History is always right
January 20, 2012
When I returned to Canada to find a suitable place to setup my laboratory, I was immediately drawn to the BC Cancer Agency Deeley Research Centre (DRC) because of the DRC’s vision and it’s Director, Dr. Brad Nelson. The sole mandate of the DRC was to focus research efforts on understanding how the immune system recognizes and destroys cancer, but more importantly, to be the first place in British Columbia to offer immunotherapy as a form of cancer treatment.
I saw this was a bold plan, but I felt it was strongly supported throughout the entire BC Cancer Agency. This internal support continues through the tireless dedication of each individual that I feel privileged to work with, including my clinical colleagues, staff, volunteers and all the trainees who put in long hours in the laboratory. I have been working at the DRC for several years now and have been able to contribute to our immunotherapy vision; I’ll share more in my upcoming posts.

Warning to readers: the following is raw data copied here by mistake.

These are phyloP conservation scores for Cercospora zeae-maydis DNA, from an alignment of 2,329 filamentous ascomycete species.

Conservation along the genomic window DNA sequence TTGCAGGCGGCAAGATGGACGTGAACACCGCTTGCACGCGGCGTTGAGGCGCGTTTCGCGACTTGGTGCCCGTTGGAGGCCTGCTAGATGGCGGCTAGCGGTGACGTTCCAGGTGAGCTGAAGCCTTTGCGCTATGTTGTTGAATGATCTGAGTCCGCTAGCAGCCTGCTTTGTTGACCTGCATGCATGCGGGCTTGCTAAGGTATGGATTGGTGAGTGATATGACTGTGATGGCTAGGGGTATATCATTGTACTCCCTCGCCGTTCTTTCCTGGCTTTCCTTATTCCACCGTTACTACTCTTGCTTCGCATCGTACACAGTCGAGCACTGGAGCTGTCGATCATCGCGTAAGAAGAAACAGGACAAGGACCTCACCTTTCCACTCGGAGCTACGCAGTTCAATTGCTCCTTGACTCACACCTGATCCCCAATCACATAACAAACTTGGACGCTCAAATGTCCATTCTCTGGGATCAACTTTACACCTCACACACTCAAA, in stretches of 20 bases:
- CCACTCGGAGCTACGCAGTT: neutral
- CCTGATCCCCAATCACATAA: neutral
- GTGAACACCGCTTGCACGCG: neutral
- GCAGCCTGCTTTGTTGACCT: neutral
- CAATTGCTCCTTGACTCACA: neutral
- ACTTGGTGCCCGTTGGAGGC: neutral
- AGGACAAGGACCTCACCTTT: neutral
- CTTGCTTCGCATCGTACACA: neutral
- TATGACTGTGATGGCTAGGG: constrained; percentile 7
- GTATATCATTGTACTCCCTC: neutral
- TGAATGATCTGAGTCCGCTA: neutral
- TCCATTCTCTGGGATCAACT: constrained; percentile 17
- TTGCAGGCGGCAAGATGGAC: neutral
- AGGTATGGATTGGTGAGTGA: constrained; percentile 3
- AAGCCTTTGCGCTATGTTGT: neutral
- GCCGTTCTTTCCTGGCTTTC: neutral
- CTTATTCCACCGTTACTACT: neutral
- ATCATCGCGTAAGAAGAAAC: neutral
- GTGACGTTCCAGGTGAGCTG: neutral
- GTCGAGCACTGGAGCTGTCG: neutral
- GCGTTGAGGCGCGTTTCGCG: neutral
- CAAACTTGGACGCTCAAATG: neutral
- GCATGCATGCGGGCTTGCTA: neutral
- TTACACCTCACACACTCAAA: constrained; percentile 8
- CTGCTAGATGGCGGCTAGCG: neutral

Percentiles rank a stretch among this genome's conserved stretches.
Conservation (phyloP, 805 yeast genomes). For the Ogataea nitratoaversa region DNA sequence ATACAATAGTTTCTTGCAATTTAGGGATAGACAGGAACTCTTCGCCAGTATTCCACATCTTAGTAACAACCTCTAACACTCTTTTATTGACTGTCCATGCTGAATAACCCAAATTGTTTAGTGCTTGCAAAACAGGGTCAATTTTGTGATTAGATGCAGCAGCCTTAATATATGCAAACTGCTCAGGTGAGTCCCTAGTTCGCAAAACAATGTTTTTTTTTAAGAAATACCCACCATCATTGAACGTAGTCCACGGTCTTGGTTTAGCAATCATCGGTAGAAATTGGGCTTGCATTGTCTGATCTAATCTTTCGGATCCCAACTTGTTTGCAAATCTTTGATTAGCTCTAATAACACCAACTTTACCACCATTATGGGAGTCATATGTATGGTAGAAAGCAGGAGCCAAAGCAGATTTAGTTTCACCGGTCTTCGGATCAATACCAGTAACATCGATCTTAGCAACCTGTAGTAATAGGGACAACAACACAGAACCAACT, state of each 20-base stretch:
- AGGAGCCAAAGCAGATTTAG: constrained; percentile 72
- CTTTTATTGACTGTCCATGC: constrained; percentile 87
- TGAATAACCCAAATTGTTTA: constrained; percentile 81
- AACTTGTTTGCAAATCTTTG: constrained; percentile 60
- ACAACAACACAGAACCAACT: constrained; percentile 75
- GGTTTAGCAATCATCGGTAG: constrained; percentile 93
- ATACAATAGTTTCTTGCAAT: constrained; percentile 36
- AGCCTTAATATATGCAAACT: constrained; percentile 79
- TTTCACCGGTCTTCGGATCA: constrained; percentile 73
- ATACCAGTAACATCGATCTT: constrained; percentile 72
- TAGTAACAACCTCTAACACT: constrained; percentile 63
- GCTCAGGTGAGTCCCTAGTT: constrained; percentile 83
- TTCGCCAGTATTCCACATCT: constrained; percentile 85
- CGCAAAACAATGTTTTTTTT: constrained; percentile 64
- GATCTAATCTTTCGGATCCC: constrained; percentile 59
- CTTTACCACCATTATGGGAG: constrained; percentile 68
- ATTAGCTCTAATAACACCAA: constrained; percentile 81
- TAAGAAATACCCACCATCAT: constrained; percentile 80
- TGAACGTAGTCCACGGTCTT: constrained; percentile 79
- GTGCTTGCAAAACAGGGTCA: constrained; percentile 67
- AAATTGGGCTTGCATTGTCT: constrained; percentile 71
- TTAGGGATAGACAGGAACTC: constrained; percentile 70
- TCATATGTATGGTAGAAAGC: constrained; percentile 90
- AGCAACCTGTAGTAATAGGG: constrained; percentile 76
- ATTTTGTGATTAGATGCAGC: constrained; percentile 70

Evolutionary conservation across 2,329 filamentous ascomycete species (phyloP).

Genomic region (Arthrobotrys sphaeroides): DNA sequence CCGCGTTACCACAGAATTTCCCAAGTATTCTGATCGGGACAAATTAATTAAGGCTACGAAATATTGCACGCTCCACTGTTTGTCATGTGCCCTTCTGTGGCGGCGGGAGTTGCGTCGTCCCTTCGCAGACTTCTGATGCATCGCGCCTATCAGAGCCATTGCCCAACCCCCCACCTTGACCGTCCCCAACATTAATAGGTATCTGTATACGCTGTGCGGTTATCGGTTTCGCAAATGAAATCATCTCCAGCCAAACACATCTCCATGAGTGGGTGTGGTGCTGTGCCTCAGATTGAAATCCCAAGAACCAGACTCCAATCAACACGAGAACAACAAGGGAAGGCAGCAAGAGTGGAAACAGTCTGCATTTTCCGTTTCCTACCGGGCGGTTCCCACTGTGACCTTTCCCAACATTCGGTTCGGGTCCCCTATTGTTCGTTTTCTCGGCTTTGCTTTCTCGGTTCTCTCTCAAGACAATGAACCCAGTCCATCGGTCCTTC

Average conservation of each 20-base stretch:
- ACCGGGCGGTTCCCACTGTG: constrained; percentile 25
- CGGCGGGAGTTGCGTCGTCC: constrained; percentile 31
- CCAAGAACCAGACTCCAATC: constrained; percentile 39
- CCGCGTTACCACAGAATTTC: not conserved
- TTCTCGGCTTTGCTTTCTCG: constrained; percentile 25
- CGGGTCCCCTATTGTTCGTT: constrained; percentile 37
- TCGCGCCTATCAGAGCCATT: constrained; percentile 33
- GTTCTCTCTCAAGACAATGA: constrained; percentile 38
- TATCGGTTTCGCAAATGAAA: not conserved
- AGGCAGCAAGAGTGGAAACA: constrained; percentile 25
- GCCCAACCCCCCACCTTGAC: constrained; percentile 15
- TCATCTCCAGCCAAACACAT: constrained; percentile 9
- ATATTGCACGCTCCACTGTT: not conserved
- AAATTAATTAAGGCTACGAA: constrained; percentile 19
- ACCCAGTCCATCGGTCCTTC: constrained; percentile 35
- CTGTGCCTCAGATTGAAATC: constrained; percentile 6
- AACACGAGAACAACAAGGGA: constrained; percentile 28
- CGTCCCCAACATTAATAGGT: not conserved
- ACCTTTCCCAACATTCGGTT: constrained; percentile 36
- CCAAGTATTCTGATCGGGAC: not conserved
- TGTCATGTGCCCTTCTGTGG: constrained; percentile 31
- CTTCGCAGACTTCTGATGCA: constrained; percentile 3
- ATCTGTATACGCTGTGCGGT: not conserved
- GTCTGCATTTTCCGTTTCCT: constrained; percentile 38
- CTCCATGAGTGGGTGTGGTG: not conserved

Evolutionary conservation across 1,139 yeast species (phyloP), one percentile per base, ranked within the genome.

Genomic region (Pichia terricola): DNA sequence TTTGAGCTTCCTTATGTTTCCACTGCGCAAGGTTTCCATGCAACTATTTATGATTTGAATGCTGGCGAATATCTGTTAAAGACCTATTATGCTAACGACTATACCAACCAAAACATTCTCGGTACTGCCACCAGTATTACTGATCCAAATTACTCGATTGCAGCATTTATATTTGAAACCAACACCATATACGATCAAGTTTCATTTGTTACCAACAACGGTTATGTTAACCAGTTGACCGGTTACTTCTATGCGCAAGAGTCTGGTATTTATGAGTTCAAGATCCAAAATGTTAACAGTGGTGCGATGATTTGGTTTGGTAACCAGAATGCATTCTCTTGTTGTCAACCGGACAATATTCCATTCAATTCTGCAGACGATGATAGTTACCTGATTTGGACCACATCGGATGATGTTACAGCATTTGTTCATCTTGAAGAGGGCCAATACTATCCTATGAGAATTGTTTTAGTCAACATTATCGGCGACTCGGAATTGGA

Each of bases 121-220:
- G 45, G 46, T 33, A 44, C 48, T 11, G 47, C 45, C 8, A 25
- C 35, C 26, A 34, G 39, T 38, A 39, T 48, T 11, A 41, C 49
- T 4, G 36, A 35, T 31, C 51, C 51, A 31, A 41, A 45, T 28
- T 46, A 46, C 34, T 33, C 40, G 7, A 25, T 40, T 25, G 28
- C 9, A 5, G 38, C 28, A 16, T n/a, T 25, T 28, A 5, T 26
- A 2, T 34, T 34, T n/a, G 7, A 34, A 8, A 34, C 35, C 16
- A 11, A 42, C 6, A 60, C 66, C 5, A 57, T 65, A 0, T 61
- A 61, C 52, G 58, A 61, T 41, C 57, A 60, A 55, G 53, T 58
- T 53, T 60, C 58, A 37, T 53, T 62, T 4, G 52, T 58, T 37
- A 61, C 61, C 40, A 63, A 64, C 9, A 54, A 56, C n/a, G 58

Many people ask me, “Is there hope that the immune system can defeat cancer?” This is a great question and work in this field is beginning to bear fruit. Last year, the first-ever cancer vaccine for prostate cancer was approved by the FDA, and early this year a second drug, that makes the immune system turn on, was approved for treating metastatic melanoma. There is enormous potential to improve on these discoveries and make immunotherapies the front line treatments. We have also crossed some important milestones in research here at the DRC, for example, developing new ways to deliver vaccines, and selecting the most appropriate vaccine targets.
For me, when I started working at the Agency, it was quite simple to consider that cancer could also be defeated by stimulating the immune system. I was ready to tackle this difficult problem, armed with my training in immunology and cancer. As I mentioned before, because history is something that has already happened, we cannot change the truths that lie within. We know the immune system can defeat cancer, but it is now our job to find out how.
P.S. Stick around for my next two posts: I want to share two components of my research work; one, about how cancer cells grow and divide, and the other relates to my role on the Radiation and Cancer Immunotherapy team.